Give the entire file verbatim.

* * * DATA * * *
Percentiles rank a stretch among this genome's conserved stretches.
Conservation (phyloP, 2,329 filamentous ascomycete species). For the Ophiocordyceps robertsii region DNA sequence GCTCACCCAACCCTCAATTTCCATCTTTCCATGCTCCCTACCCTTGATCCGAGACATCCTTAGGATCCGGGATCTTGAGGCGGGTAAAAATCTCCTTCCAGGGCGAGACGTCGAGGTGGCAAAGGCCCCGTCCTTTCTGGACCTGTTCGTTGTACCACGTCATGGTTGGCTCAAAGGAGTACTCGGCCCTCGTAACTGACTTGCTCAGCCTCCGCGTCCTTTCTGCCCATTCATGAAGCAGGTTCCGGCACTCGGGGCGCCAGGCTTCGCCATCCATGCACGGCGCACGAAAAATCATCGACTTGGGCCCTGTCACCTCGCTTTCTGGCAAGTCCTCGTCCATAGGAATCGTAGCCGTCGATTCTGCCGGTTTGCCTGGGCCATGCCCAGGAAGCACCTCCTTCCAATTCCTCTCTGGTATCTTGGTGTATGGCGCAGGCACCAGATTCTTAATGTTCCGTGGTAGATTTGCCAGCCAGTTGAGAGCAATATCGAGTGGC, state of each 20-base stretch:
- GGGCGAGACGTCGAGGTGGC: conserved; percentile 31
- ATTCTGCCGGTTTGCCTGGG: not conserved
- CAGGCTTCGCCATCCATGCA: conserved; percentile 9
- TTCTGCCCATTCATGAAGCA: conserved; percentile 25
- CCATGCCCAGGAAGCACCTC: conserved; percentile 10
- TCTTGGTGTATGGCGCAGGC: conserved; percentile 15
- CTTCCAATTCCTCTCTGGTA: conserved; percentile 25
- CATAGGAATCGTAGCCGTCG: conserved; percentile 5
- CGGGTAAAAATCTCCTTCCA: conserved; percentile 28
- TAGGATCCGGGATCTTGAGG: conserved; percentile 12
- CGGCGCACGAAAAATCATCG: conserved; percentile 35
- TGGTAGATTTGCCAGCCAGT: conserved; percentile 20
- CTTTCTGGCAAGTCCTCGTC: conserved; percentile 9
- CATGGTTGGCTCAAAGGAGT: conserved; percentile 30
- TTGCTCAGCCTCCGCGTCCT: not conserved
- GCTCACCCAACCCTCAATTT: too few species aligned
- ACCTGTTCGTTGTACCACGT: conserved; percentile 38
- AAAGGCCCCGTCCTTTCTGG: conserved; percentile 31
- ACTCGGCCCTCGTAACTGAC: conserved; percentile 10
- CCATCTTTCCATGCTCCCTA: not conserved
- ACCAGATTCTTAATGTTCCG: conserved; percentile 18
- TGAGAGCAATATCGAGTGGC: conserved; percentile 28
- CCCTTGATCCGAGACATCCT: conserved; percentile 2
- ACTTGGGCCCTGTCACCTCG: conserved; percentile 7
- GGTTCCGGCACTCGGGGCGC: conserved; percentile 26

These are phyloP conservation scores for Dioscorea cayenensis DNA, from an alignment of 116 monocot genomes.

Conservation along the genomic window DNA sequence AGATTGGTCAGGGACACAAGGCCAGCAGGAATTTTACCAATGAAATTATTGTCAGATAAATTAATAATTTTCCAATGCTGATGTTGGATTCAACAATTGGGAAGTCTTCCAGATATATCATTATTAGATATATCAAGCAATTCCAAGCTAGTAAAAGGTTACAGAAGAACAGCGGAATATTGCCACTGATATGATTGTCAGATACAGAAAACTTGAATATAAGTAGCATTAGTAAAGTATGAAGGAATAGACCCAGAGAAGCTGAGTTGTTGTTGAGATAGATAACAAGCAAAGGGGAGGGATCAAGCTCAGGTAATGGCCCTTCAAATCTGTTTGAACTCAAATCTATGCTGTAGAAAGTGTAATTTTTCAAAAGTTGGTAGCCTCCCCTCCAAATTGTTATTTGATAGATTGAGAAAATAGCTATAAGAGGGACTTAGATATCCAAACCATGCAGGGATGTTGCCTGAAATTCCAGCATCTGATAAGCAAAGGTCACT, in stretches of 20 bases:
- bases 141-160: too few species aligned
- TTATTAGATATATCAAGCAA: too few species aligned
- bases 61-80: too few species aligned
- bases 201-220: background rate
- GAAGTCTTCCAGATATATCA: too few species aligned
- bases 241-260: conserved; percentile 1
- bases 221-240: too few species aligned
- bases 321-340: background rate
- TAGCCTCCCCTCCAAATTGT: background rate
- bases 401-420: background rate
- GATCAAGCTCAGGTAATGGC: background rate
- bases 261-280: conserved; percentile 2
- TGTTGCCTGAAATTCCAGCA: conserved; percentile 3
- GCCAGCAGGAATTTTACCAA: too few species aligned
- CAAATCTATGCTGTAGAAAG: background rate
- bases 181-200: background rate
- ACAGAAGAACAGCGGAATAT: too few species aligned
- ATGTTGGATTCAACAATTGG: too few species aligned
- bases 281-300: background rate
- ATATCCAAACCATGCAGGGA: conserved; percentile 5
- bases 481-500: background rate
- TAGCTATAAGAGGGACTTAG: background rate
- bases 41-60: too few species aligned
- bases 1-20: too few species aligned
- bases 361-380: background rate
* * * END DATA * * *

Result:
Percentiles rank a stretch among this genome's conserved stretches.
Conservation (phyloP, 2,329 filamentous ascomycete species). For the Ophiocordyceps robertsii region DNA sequence GCTCACCCAACCCTCAATTTCCATCTTTCCATGCTCCCTACCCTTGATCCGAGACATCCTTAGGATCCGGGATCTTGAGGCGGGTAAAAATCTCCTTCCAGGGCGAGACGTCGAGGTGGCAAAGGCCCCGTCCTTTCTGGACCTGTTCGTTGTACCACGTCATGGTTGGCTCAAAGGAGTACTCGGCCCTCGTAACTGACTTGCTCAGCCTCCGCGTCCTTTCTGCCCATTCATGAAGCAGGTTCCGGCACTCGGGGCGCCAGGCTTCGCCATCCATGCACGGCGCACGAAAAATCATCGACTTGGGCCCTGTCACCTCGCTTTCTGGCAAGTCCTCGTCCATAGGAATCGTAGCCGTCGATTCTGCCGGTTTGCCTGGGCCATGCCCAGGAAGCACCTCCTTCCAATTCCTCTCTGGTATCTTGGTGTATGGCGCAGGCACCAGATTCTTAATGTTCCGTGGTAGATTTGCCAGCCAGTTGAGAGCAATATCGAGTGGC, state of each 20-base stretch:
- GGGCGAGACGTCGAGGTGGC: conserved; percentile 31
- ATTCTGCCGGTTTGCCTGGG: not conserved
- CAGGCTTCGCCATCCATGCA: conserved; percentile 9
- TTCTGCCCATTCATGAAGCA: conserved; percentile 25
- CCATGCCCAGGAAGCACCTC: conserved; percentile 10
- TCTTGGTGTATGGCGCAGGC: conserved; percentile 15
- CTTCCAATTCCTCTCTGGTA: conserved; percentile 25
- CATAGGAATCGTAGCCGTCG: conserved; percentile 5
- CGGGTAAAAATCTCCTTCCA: conserved; percentile 28
- TAGGATCCGGGATCTTGAGG: conserved; percentile 12
- CGGCGCACGAAAAATCATCG: conserved; percentile 35
- TGGTAGATTTGCCAGCCAGT: conserved; percentile 20
- CTTTCTGGCAAGTCCTCGTC: conserved; percentile 9
- CATGGTTGGCTCAAAGGAGT: conserved; percentile 30
- TTGCTCAGCCTCCGCGTCCT: not conserved
- GCTCACCCAACCCTCAATTT: too few species aligned
- ACCTGTTCGTTGTACCACGT: conserved; percentile 38
- AAAGGCCCCGTCCTTTCTGG: conserved; percentile 31
- ACTCGGCCCTCGTAACTGAC: conserved; percentile 10
- CCATCTTTCCATGCTCCCTA: not conserved
- ACCAGATTCTTAATGTTCCG: conserved; percentile 18
- TGAGAGCAATATCGAGTGGC: conserved; percentile 28
- CCCTTGATCCGAGACATCCT: conserved; percentile 2
- ACTTGGGCCCTGTCACCTCG: conserved; percentile 7
- GGTTCCGGCACTCGGGGCGC: conserved; percentile 26

These are phyloP conservation scores for Dioscorea cayenensis DNA, from an alignment of 116 monocot genomes.

Conservation along the genomic window DNA sequence AGATTGGTCAGGGACACAAGGCCAGCAGGAATTTTACCAATGAAATTATTGTCAGATAAATTAATAATTTTCCAATGCTGATGTTGGATTCAACAATTGGGAAGTCTTCCAGATATATCATTATTAGATATATCAAGCAATTCCAAGCTAGTAAAAGGTTACAGAAGAACAGCGGAATATTGCCACTGATATGATTGTCAGATACAGAAAACTTGAATATAAGTAGCATTAGTAAAGTATGAAGGAATAGACCCAGAGAAGCTGAGTTGTTGTTGAGATAGATAACAAGCAAAGGGGAGGGATCAAGCTCAGGTAATGGCCCTTCAAATCTGTTTGAACTCAAATCTATGCTGTAGAAAGTGTAATTTTTCAAAAGTTGGTAGCCTCCCCTCCAAATTGTTATTTGATAGATTGAGAAAATAGCTATAAGAGGGACTTAGATATCCAAACCATGCAGGGATGTTGCCTGAAATTCCAGCATCTGATAAGCAAAGGTCACT, in stretches of 20 bases:
- bases 141-160: too few species aligned
- TTATTAGATATATCAAGCAA: too few species aligned
- bases 61-80: too few species aligned
- bases 201-220: background rate
- GAAGTCTTCCAGATATATCA: too few species aligned
- bases 241-260: conserved; percentile 1
- bases 221-240: too few species aligned
- bases 321-340: background rate
- TAGCCTCCCCTCCAAATTGT: background rate
- bases 401-420: background rate
- GATCAAGCTCAGGTAATGGC: background rate
- bases 261-280: conserved; percentile 2
- TGTTGCCTGAAATTCCAGCA: conserved; percentile 3
- GCCAGCAGGAATTTTACCAA: too few species aligned
- CAAATCTATGCTGTAGAAAG: background rate
- bases 181-200: background rate
- ACAGAAGAACAGCGGAATAT: too few species aligned
- ATGTTGGATTCAACAATTGG: too few species aligned
- bases 281-300: background rate
- ATATCCAAACCATGCAGGGA: conserved; percentile 5
- bases 481-500: background rate
- TAGCTATAAGAGGGACTTAG: background rate
- bases 41-60: too few species aligned
- bases 1-20: too few species aligned
- bases 361-380: background rate